Fahrenheit 451 [Full Review]

"It was a pleasure to burn."

I don't actually know how to begin this review; it's hard to describe this book in a mere review on the blog. I could actually consider this book atop my favorite books after The Palace of Dreams for Ismail Kadare, if not even before it.
I'll try to sum up the review and not spoil many things.

The plot:
Book burning. Guy Montag is a fireman whose job is to burn books.
The plot was the first thing that tugged me in to buy this novel in the first place. If you don't know, it's amongst the top dystopian novels of all time. The very, very first page of the novel was the most beautiful thing ever, why it's different than any other novel I've read so far, is because from page 1 in chapter 1 to page 165 of the last chapter, everything was intriguing, catchy, confusing, dark and conspiracy-soaked.
The fact that the novel was relatively short, was another reason for having enjoyed it; everything was to the point, I didn't feel bored for a second, it was very fast-paced that I could hardly hold my breath.
Finally, the open ending in the novel is something to admire, since I could barely see a reasonable ending for everything inside it, I have to say it was perfect.
I was robbed of the feeling of finishing this novel, because it didn't end, it's how our lives are and it will never end until we choose to end it. I loved that.

The language:
  • I was waiting impatiently to get to this part; the language in this novel was pretty simplistic, sometimes I'd find difficulty in the descriptions because of my English, but it wasn't something major.
  • The descriptions: they were outstanding, beautiful and very inspiring, it made me really admire the imagination of the author.
  • The metaphors: I was somehow confused by the amount of things he said that gave hints to other things, I got to understand some parts only after reading some of the reviews online. Despite this puzzlement, I was enjoying the indirectness in his words, the way he wanted us, the readers, to think, because of the fact that we are readers reading about book burning, so we must have our own justifications.
  • The repetitions: That's the one thing I completely utterly enjoyed. Some repetitions were so vague, some seemed pointless, but overall, every repetition meant something. Every line looked like the previous but somehow different. They pretty well fit the insanity in the plot, and the outstanding dullness in the protagonist. And finally, I was inspired. Really inspired.

The dialogue:
I pretty much liked all the dialogues of Montag, the protagonist, with Clarisse, Faber and Captain Beaty. Every one of them held something true, in this life, felt in reality, fed on conspiracy and dystopia. Some things were beautifully said (I'll point them out in the quotes at the end of the review), some descriptions were perfect. The book burning theory and the paradox of being a fireman to start fire not put it out is simply..all about our life.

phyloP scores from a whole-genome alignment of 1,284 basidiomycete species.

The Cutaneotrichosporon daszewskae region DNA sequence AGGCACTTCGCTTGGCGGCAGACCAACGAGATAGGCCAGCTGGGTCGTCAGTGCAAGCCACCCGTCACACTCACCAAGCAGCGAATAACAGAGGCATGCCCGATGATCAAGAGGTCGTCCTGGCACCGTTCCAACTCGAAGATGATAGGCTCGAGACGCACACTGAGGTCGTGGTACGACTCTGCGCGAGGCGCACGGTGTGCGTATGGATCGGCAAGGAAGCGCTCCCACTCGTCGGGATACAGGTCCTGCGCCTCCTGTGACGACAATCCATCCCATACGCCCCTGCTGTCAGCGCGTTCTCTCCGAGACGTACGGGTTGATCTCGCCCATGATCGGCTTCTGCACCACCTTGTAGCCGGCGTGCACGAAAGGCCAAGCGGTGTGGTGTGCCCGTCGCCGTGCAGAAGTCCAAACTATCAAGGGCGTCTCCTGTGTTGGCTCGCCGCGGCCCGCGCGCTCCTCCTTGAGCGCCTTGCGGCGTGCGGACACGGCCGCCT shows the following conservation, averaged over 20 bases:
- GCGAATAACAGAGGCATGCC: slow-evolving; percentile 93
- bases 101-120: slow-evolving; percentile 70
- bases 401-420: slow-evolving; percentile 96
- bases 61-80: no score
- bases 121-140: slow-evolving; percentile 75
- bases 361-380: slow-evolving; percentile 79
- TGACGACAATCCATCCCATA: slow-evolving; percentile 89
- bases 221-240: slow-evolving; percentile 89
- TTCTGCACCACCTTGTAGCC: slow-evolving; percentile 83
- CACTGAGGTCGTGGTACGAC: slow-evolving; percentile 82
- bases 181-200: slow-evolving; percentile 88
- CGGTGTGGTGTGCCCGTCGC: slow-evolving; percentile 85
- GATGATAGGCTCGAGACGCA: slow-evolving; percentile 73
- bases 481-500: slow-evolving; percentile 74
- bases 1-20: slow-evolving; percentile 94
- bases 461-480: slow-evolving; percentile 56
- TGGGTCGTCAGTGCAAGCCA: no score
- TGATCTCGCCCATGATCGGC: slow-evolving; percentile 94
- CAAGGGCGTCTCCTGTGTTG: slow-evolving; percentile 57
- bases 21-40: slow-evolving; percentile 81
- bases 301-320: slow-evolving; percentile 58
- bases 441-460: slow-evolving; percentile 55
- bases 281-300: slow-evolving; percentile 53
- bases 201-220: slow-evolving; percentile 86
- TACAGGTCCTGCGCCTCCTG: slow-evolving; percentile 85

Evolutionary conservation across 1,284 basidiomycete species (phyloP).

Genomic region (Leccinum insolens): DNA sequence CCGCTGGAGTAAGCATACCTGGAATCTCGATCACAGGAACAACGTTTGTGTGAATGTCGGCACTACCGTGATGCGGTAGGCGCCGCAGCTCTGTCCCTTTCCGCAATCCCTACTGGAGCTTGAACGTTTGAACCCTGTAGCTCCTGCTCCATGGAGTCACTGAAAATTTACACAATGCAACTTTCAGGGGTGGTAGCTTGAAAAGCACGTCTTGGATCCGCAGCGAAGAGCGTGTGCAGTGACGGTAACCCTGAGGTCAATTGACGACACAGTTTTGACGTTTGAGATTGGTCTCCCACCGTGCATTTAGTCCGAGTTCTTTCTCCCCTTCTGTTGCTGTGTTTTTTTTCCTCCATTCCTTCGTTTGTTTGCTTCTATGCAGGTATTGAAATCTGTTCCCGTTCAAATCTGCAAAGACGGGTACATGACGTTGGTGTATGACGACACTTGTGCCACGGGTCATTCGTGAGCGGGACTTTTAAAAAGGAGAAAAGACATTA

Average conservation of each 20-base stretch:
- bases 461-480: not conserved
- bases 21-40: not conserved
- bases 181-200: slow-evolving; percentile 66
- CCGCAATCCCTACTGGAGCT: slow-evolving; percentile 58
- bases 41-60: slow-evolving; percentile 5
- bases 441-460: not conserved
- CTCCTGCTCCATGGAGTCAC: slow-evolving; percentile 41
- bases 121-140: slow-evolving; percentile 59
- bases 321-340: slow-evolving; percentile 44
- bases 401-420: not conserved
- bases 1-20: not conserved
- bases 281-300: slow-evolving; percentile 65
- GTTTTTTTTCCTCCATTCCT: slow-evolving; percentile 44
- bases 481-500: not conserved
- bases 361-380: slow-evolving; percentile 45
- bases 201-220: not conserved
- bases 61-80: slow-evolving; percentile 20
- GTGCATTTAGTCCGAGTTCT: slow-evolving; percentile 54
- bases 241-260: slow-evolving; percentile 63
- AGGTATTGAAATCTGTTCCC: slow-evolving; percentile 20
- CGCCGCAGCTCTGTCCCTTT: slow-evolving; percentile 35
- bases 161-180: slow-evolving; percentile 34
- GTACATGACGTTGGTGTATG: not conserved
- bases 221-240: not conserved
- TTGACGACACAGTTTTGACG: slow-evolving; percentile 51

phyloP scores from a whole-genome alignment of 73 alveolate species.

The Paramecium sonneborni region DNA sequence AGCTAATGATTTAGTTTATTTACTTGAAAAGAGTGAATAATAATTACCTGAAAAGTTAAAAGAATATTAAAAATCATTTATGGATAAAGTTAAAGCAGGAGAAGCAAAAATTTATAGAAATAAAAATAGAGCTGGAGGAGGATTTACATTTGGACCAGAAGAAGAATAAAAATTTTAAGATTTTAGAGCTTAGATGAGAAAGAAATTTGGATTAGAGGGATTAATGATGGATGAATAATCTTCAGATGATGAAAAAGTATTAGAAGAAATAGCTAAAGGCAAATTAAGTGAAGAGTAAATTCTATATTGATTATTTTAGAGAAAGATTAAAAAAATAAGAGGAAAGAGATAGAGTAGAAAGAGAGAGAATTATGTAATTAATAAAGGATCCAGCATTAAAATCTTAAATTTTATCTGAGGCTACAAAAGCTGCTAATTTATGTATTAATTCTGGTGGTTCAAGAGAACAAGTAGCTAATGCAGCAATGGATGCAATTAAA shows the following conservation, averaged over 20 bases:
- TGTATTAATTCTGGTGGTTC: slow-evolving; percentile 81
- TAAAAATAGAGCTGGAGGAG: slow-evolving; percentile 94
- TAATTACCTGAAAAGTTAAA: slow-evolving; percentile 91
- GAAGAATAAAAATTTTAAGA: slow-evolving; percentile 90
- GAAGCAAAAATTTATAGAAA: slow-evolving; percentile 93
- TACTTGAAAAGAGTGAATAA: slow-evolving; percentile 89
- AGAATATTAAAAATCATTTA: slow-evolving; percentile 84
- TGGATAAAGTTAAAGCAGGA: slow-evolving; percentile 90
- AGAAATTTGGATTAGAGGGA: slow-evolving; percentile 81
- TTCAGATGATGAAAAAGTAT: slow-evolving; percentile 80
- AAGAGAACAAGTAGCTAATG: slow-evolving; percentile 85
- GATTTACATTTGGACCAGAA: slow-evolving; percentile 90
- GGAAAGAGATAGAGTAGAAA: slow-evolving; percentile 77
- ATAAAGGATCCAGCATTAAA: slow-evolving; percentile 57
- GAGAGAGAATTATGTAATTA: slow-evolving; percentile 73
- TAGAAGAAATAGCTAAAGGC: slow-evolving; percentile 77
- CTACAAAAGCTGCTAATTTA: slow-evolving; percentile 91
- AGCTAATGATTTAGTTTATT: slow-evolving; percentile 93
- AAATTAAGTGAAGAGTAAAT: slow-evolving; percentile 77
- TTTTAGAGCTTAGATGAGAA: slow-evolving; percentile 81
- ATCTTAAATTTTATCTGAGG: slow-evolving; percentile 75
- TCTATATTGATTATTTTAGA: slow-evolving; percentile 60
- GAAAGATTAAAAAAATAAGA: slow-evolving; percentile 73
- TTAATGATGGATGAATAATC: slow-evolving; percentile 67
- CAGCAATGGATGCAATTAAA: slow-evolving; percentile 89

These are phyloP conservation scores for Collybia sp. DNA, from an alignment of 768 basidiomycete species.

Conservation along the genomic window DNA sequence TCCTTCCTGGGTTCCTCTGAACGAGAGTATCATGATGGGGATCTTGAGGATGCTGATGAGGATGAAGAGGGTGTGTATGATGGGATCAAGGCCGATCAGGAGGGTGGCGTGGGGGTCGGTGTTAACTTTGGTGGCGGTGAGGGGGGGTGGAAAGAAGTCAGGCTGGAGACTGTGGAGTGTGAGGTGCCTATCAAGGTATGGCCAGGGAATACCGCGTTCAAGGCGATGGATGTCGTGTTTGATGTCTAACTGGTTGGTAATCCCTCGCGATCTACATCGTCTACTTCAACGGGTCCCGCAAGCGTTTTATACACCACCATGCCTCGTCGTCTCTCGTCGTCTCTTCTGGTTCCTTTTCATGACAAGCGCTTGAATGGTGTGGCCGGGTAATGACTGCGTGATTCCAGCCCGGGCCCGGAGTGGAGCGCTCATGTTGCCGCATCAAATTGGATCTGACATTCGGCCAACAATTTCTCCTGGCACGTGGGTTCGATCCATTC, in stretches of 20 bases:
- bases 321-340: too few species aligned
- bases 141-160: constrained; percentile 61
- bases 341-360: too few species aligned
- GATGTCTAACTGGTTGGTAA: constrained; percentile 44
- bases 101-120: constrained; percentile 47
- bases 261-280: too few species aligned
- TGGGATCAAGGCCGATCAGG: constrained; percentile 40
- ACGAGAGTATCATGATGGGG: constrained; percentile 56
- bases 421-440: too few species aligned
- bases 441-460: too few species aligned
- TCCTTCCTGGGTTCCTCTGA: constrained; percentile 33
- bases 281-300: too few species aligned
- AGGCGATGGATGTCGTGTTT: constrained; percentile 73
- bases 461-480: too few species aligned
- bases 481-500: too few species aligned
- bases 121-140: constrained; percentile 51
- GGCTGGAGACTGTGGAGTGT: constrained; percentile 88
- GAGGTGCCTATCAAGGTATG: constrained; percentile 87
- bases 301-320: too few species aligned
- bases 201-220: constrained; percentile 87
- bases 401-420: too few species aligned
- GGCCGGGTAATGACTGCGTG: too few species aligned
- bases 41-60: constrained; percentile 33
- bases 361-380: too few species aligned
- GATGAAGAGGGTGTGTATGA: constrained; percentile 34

This novel indirectly talked about everything governments are oppressing people to not contemplate, that's why I definitely recommend it to each and every one who doesn't appreciate books, to everyone who wants to read more, and while reading it live with your imagination to make it real, what would you do?


  • "Let you alone! That's all very well, but how can I leave myself alone? We need not to be let alone. We need to be really bothered once in a while. How long is it since you were really bothered? About something important, about something real?"

  • "A book is a loaded gun in the house next door"

  • "If you hide your ignorance, no one will hit you and you'll never learn."

  • "Forget them. Burn all, burn everything. Fire is bright and fire is clean"

  • "If you don't want a man unhappy politically, don't give him two sides to a question to worry him; give him one. Better yet give him none. Let him forget there is such a thing as war."

  • "I don't talk things, sir. I talk the meaning of things.I sit here and know I'm alive".

  • "that's the good part of dying; when you've nothing to lose, you run any risk you want."

  • "Those who don't build must burn."

  • "Well, that's one way to get an audience. Hold a gun on a man and force him to listen to you. Speech away."

  • "live as if you'd drop dead in ten seconds"

  • "oh God, the terrible tyranny of the majority."

Those are not all the quotes I loved. But I'll say enough for now.

My rating: 5/5 (first time to ever rate something as perfect)


Noor | March 30, 2011 at 9:54 PM

Your strong feeling about this novel makes me want to go to a book store right now and finish it today!!! However, I have taken a vow not to buy a new book for a while, but I will certainly add it to my list.
Burning books! That will surely be something really interesting to read about.

I love how you talk about the language, I don't really notice it for the most part.
The quotes are AMAZING! I loved this one: "live as if you'd drop dead in ten seconds"
Really glad you loved it! ;)

Knee | March 30, 2011 at 10:10 PM

Yaaaay!!!! =D I just indirectly talked you into buying it haha :P I would've lent it to you <3
The quotes impressed me bgad, like you said, for a short novel like this, it's impressive!
I can't pick a fave quote haha =D I love them all, da 3'eir enni I had to drop some asln lol.

I want to stop buying books for a while but I don't think I can! :D lol

Thanks babe <3

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